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Jawa Perak: First Impressions

Nepal Auto Trader

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The Jawa Perak is the third motorcycle model from Classic Legends Private Limited, a subsidiary of Mahindra and Mahindra, and the organisation behind the revival of the Jawa name. The Perak is a factory-custom motorcycle, and most-affordable Bobber -styled motorcycle. The difference between the Jawa, Jawa Forty-Two and the Jawa Perak is of course in the design, but the Perak gets a slightly bigger capacity engine, with more performance. While the Jawa Perak has already been launched, deliveries of the production model are expected to begin sometime from April 2020.

The Jawa Perak gets typical Bobber design, with chopped off front and rear fenders, a solo saddle and a slightly different frame to accommodate the wider and longer swingarm. Add to that the matte black colour scheme, blacked out engine with gold highlights, and it's a striking poser, even when standing still. And in true Bobber style, the Perak wears a hardtail look, and gives a typical old-school design, although the monoshock suspension is tucked away neatly under the seat.  It's a looker for sure, and is a guaranteed head-turner, on the move, and even when parked.

The Perak has an engine with more displacement and performance than the standard Jawa, and Jawa Forty-Two. The engine has been bored out from 293 cc to 334 cc, and the Perak puts out 30 bhp of maximum power and 31 Nm of peak torque. In comparison, the 293 cc engine of the Jawa and Forty-Two puts out 27 bhp of power and 28 Nm of torque. The slash cut twin exhausts belt out a throatier bark, when started up, and although the difference in performance isn't that apparent from the get-go, it does feel throatier and with marginally more stamina.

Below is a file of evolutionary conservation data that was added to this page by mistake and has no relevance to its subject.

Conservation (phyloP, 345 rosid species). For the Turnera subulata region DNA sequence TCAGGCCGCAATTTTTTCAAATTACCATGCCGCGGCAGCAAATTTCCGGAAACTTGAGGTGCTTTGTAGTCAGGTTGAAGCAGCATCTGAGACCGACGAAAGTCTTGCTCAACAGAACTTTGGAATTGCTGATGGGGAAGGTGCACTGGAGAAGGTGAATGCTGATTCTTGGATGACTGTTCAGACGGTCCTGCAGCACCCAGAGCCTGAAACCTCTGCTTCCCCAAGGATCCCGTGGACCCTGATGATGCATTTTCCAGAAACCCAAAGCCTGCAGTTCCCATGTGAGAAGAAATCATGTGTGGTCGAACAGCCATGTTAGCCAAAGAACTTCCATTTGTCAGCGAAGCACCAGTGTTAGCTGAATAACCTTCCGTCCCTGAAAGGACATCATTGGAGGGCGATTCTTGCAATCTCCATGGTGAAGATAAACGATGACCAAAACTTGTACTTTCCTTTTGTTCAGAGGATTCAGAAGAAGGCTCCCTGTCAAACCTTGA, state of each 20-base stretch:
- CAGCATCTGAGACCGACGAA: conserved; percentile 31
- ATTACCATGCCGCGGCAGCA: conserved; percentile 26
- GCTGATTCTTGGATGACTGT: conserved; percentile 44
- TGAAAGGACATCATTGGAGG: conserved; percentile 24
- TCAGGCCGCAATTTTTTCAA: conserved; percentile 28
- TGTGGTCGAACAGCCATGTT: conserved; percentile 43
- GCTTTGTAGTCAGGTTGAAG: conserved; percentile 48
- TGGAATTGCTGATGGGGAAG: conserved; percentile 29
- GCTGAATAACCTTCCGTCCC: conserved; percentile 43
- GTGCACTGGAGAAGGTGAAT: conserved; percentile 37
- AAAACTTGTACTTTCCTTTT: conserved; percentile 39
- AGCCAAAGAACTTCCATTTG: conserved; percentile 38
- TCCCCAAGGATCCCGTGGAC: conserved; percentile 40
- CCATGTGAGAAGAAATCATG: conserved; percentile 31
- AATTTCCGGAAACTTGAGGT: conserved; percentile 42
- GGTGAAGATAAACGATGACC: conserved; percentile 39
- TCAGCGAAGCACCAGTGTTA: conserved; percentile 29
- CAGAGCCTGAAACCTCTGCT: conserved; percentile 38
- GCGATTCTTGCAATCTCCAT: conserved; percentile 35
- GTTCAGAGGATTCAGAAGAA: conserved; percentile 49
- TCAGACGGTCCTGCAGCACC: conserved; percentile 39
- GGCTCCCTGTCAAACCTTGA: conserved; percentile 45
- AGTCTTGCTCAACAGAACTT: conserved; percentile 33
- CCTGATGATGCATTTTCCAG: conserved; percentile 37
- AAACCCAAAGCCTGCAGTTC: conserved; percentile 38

Riding the Jawa Forty-Two and the Perak back-to-back doesn't reveal significant or noticeable differences in acceleration or outright performance, but where the Perak scores is the ever-so-slight better top end performance. Riding for hours on the highway, the Perak managed a speedo-indicated top-speed of slightly over 125 kmph, while both the Jawa and Jawa Forty-Two manged to top out at around 120 kmph. Of course, the Perak we're riding is a pre-production prototype, so it's still not clear what the final state of tune on the engine will be like on the production model.

What is slightly compromised, even if by a small margin, is the ride quality. While both the Jawa and Forty-Two have suspension set-up on the stiffer side, the Perak with its hard-tail design and monoshock rear suspension feels stiffer than the Jawa, and that becomes slightly more apparent over broken roads, although handling and straight line stability is not compromised. The fact remains that the Jawa Perak is the most-affordable Bobber-styled factory which offers tremendous appeal and value, for those not inclined towards customising their rides with aftermarket modifications. It looks great, rides well, and still offers engaging dynamics, and those are more than enough reasons to look forward to the production model for a full review.


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